Should you rip saw first or crosscut when machining solid wood? That question and more are the topic of a recent webcast, Rough Milling Lumber for Small to Medium Woodshops," presented by Aaron Brink of Stiles Machinery and Erland Russell of TigerStop. Presented in March 2015, the webcast can be heard on-demand at WoodworkingNetwork.com (http://bit.ly/1JWl0C3)
To answer the rip vs. crosscut first question, first set the order of the process for your rough milling operation. The sequence will drive the decision about width of the machine, and even the blade size. Two examples: if you are cutting stair treads, and want wide clear material, with as few glue lines as possible, you’ll want to crosscut first. If you are producing moulding, on the other hand, you will want to rip first, to get long straight pieces, retaining the ability to cut out defects afterward – which also suggests using a smaller crosscut saw.
Rip sawing first will result in a smaller cut envelope for the subsequent crosscut saw operation. And since there are more cuts, more throughput will also be required during the crosscutting that follows.
Crosscutting first means the cutting envelope will by necessity be larger on the crosscut saw. Fewer total pieces will be crosscut when it is done first, so throughput is less of a concern.
Cut quality is usually not at the top of the list when thinking about a crosscut saw. But it is an important thing to consider: Is the cut we need from the crosscut saw a finished product or is it just a rough dimension? Are we doing another process after this?
Remember: a smaller blade size is going to get a better finish cut. While a larger blade provides a larger cutting envelope, it is not providing as good of a finished a cut, due largely to run off — the wobble that comes with larger blades. From this standpoint, bigger is not always better.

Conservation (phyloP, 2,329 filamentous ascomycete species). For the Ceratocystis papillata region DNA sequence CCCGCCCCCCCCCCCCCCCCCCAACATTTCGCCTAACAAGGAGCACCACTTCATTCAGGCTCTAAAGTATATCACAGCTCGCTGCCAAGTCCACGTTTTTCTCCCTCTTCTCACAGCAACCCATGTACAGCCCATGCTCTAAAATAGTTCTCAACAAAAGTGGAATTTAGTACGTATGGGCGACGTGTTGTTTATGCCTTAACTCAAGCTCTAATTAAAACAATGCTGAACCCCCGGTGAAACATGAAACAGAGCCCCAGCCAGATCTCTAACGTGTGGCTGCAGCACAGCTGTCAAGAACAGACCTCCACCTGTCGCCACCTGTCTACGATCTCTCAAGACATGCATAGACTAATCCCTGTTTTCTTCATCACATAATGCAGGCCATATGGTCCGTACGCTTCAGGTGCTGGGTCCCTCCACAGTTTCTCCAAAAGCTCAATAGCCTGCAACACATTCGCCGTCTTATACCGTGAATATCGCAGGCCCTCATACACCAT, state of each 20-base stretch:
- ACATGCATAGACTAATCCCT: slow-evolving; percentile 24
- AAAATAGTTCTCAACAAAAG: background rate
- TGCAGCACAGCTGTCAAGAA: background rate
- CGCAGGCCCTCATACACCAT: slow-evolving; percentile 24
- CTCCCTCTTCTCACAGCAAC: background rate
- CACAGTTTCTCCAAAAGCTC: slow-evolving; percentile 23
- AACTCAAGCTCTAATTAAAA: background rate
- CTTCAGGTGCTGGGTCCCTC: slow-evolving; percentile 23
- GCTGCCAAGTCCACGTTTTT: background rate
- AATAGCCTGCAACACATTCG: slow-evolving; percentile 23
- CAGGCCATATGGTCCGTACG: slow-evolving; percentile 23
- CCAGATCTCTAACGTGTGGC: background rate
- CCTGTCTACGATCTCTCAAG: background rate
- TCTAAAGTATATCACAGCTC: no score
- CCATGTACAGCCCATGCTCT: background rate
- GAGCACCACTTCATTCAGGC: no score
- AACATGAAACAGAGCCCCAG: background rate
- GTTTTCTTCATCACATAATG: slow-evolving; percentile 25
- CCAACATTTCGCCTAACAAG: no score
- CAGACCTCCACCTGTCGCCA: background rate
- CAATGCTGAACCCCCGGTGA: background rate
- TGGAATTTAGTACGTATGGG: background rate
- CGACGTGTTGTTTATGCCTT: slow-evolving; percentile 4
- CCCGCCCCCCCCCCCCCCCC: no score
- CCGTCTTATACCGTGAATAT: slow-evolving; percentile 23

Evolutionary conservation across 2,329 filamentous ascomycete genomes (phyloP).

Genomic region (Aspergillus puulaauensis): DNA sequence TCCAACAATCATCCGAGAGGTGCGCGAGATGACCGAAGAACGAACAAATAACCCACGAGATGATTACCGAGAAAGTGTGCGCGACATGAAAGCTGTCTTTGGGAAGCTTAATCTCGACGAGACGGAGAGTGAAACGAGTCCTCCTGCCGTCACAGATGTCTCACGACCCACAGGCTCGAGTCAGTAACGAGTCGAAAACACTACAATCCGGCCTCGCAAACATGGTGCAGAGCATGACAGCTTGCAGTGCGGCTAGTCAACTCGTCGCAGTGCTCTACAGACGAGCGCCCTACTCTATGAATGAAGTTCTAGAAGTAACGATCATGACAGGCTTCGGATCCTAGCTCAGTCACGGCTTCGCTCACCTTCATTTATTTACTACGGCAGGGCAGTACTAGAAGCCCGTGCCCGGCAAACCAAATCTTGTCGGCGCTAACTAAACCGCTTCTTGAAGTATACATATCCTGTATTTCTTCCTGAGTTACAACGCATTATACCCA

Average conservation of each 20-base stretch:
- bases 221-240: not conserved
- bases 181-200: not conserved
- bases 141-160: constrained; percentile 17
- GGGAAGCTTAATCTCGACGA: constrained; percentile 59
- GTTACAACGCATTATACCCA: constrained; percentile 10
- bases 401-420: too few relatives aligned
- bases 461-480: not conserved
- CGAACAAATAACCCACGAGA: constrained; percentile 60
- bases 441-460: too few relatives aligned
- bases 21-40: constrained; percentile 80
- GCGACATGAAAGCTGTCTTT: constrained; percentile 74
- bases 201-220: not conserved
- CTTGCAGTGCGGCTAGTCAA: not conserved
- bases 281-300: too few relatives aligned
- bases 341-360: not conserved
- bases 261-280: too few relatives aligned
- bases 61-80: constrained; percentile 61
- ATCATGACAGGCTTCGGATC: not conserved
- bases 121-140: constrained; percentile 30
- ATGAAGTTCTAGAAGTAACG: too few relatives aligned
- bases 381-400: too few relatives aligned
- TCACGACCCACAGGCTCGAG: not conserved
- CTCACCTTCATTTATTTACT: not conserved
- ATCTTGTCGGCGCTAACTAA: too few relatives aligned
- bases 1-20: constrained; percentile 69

Another important factor is glue line tolerance. If we are ripping first, as in our mould project example, we probably need a longer glue line tolerance on the rip saw — because we want to deliver long, straight material. If we are crosscutting first, our rip saw will need a larger rip width capability.
Glue line tolerance defined
What is glue line tolerance? It refers to the cut straightness required if we are going to be gluing up boards with one another. If you are ripping something and then gluing it, and it doesn’t have a uniform straightness over a given length, it means that there may be a bit of arch in the work pieces. When you clamp the two pieces of wood together, while they may hold together with that glue, there is still memory in the wood. It will still fight back against the glue. Typically the glue will actually be stronger than the wood and sometimes you will even get wood fibers pulling apart in a board — all as a result of not having good glue line tolerance over the length of the material.
Editor’s note: This article is drawn from a webcast presentation by Stiles Machinery’s Aaron Brink and TigerStop’s Erland Russell. Click here to hear the webcast on demand, or to see the complete series of Woodworking Network webcasts, go to or visit WoodworkingNetwork.com/webcast.
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